5th Edition PMBOK® Guide—Chapter 7: Comparison of Estimating Techniques


1. Introduction

In the chart below are the tools & techniques used in process 7.2 Estimating Costs. I am discussing the tools & techniques listed in red in the post today; the ones listed in gray are not covered in the post.

7.2 ESTIMATE COSTS
TOOLS & TECHNIQUES
1. Expert Judgment Expert judgment can be used by using historical information to give duration estimates from similar projects. It can also used to reconcile different estimating methods.
2. Analogous Estimating Uses a measure from a previous similar project to estimate the duration or cost of the current project in a top-down approach.
3. Parametric Estimating Uses an algorithm to estimate the duration or cost of the current project based on historical data from previous similar projects.
4. Bottom-Up Estimating Estimates costs of individual work packages, and these estimates are then totaled or “rolled up” to higher levels.
5. Three-Point Estimating Accuracy of estimates may be improved by considering risk in order to create three estimates: the most-likely (cM), optimistic (cO), and pessimistic (cP) cost estimate. These three estimates are combined in either the triangular or beta distribution.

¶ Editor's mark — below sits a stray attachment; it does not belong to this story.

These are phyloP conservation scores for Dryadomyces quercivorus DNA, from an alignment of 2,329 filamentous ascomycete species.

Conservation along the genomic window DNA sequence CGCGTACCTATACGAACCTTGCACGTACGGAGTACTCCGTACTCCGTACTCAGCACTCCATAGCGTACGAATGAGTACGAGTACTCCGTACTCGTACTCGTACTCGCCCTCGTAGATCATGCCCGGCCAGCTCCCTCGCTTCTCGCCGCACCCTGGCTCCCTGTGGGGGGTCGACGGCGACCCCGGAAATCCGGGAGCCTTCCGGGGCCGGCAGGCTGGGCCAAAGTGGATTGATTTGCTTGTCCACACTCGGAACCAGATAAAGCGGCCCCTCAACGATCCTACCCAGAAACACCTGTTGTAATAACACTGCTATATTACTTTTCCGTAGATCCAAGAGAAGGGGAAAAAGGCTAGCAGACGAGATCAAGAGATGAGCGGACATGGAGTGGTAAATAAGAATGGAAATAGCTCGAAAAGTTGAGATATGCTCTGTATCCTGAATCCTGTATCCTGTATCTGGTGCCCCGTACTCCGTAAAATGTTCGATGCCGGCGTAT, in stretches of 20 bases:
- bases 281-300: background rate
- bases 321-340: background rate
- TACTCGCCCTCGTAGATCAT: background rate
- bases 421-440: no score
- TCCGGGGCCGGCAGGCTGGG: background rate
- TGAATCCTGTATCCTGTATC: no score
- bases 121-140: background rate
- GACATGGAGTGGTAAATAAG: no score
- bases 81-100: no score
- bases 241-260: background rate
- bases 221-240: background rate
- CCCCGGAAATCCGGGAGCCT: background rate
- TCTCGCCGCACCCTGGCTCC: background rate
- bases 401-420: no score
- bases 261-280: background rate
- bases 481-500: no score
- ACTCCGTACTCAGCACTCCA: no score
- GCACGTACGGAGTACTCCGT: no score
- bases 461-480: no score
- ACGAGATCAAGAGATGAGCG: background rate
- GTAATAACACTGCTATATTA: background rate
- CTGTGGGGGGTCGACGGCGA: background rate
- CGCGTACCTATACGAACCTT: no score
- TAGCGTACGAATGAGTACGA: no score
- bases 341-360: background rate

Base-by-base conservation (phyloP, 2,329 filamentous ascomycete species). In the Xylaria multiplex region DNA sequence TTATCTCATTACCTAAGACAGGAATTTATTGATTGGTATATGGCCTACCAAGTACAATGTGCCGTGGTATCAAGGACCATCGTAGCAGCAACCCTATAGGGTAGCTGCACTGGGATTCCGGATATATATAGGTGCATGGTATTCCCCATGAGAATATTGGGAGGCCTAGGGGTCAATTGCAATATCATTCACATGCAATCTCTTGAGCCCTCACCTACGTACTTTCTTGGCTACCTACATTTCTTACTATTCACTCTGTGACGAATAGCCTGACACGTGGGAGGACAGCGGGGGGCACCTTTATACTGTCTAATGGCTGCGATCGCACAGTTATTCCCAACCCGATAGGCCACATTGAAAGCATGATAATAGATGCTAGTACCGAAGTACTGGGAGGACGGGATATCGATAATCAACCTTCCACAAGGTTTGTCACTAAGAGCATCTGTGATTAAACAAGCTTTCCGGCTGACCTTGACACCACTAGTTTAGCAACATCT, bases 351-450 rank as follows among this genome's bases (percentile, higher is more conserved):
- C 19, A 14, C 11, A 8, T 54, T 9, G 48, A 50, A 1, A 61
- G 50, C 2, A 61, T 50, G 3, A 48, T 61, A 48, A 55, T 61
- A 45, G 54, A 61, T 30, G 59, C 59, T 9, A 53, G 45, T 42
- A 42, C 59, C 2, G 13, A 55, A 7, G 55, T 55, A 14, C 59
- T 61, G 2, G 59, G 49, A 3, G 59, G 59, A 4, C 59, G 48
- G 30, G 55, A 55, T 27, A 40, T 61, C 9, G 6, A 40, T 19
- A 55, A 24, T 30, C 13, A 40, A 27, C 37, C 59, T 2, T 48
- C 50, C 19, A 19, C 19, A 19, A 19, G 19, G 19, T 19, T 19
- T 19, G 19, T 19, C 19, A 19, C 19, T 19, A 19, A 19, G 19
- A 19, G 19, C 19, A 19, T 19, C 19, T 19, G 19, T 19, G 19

6. Reserve Analysis Duration estimates can use “contingency reserves” for risks in the risk register that the “known-unknowns” of the project.
7. Cost of Quality (COQ) Assumptions about the cost of quality may affect the cost estimates.
8. Project Management Software Automated tools used to create cost estimates.
9. Vendor Bid Analysis Responsive bids from qualified vendors should be analyzed to create cost estimates.
10. Group Decision-Making Techniques Team-based approaches can be useful for improving duration estimates.